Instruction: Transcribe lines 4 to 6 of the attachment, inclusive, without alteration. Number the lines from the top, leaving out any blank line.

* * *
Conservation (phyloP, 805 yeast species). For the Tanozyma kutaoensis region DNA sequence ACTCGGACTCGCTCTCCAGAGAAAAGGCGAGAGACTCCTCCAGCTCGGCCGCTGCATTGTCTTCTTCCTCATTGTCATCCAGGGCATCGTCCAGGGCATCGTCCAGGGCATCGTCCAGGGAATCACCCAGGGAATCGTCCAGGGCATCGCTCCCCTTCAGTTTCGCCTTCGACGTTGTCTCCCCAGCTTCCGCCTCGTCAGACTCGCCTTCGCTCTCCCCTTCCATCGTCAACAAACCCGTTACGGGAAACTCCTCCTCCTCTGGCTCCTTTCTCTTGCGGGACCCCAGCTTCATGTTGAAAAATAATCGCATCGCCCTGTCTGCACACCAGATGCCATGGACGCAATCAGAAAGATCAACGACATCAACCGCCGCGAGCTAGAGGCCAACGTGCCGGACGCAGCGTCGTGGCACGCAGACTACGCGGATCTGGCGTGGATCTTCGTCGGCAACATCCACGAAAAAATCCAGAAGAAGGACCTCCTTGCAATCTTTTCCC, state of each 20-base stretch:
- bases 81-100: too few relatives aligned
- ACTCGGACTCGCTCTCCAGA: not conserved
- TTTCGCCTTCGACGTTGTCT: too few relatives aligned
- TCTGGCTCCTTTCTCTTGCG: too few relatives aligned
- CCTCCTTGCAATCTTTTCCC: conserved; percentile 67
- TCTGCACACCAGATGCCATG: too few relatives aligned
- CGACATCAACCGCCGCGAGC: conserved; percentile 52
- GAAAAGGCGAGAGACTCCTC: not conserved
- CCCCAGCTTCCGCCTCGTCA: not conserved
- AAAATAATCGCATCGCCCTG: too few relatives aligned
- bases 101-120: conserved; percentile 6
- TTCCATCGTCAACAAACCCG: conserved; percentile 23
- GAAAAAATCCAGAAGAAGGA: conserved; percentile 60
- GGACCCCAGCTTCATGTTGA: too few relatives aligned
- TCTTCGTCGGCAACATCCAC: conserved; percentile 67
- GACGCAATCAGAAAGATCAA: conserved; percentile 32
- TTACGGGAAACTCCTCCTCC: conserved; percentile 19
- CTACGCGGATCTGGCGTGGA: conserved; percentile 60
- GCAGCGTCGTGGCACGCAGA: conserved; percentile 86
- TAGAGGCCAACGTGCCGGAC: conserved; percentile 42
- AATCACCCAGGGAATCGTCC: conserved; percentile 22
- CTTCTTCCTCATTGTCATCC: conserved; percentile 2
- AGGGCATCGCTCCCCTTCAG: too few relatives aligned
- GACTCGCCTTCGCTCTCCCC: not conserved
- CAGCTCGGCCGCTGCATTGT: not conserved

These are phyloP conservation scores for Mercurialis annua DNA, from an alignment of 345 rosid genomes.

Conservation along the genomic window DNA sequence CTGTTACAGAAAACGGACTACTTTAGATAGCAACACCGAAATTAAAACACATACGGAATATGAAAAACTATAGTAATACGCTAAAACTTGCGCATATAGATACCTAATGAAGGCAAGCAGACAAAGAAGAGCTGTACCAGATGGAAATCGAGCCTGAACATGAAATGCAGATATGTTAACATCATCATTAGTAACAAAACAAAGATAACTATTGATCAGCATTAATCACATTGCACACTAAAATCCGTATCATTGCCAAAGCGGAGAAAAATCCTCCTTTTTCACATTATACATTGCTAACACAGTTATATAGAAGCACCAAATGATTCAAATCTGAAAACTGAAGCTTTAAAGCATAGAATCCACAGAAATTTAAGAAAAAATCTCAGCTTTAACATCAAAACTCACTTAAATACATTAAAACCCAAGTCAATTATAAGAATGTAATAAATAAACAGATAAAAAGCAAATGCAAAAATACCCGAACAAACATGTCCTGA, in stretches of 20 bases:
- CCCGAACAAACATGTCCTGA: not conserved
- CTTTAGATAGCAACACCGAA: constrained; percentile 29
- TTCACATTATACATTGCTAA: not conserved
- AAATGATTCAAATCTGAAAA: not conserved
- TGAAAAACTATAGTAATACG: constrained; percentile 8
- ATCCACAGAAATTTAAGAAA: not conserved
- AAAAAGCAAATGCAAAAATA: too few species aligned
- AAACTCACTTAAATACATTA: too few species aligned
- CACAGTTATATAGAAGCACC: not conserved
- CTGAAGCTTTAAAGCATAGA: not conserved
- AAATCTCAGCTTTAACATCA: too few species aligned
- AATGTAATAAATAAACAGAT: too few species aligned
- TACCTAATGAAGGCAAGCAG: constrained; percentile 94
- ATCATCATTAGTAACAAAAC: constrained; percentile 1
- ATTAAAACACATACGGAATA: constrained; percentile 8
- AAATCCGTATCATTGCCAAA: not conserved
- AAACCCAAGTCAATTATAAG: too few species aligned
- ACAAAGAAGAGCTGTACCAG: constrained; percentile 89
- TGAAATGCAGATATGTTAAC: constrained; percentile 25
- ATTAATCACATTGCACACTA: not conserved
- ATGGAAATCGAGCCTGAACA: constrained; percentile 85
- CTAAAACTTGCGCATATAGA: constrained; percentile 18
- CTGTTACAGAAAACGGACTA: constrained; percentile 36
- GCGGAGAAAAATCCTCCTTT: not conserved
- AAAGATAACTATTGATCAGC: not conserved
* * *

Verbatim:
- TTTCGCCTTCGACGTTGTCT: too few relatives aligned
- TCTGGCTCCTTTCTCTTGCG: too few relatives aligned
- CCTCCTTGCAATCTTTTCCC: conserved; percentile 67